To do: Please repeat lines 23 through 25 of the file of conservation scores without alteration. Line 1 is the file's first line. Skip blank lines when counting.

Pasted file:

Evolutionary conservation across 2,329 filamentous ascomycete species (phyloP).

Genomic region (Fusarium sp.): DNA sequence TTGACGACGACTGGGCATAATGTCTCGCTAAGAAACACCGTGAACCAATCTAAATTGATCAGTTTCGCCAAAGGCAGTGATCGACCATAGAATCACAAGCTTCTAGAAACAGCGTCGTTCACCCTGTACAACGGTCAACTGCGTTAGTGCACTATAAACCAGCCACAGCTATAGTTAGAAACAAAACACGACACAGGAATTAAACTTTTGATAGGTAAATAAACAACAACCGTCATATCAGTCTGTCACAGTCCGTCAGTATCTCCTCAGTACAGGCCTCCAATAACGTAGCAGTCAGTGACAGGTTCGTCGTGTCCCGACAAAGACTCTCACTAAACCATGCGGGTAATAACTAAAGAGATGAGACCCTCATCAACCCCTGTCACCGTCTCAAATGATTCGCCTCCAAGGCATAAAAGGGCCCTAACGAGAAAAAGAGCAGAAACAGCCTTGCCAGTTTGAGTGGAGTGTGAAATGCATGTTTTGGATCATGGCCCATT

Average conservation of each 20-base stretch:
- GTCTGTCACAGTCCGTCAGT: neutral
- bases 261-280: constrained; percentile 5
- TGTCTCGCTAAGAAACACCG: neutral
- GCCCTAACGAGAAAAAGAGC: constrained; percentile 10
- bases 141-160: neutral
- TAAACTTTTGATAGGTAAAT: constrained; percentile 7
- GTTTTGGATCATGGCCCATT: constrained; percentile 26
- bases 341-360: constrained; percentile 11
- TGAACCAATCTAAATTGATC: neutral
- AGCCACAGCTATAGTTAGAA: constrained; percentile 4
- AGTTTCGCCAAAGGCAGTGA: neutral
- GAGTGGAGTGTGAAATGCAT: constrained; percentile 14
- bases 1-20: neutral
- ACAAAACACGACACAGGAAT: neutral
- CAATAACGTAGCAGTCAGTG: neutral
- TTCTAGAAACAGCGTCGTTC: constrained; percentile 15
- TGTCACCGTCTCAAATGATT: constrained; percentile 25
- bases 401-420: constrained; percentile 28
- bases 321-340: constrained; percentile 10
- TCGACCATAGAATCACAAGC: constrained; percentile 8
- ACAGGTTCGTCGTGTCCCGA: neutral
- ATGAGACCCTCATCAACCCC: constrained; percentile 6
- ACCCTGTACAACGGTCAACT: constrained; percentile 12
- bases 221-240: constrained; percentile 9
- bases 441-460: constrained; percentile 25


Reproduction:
- TCGACCATAGAATCACAAGC: constrained; percentile 8
- ACAGGTTCGTCGTGTCCCGA: neutral
- ATGAGACCCTCATCAACCCC: constrained; percentile 6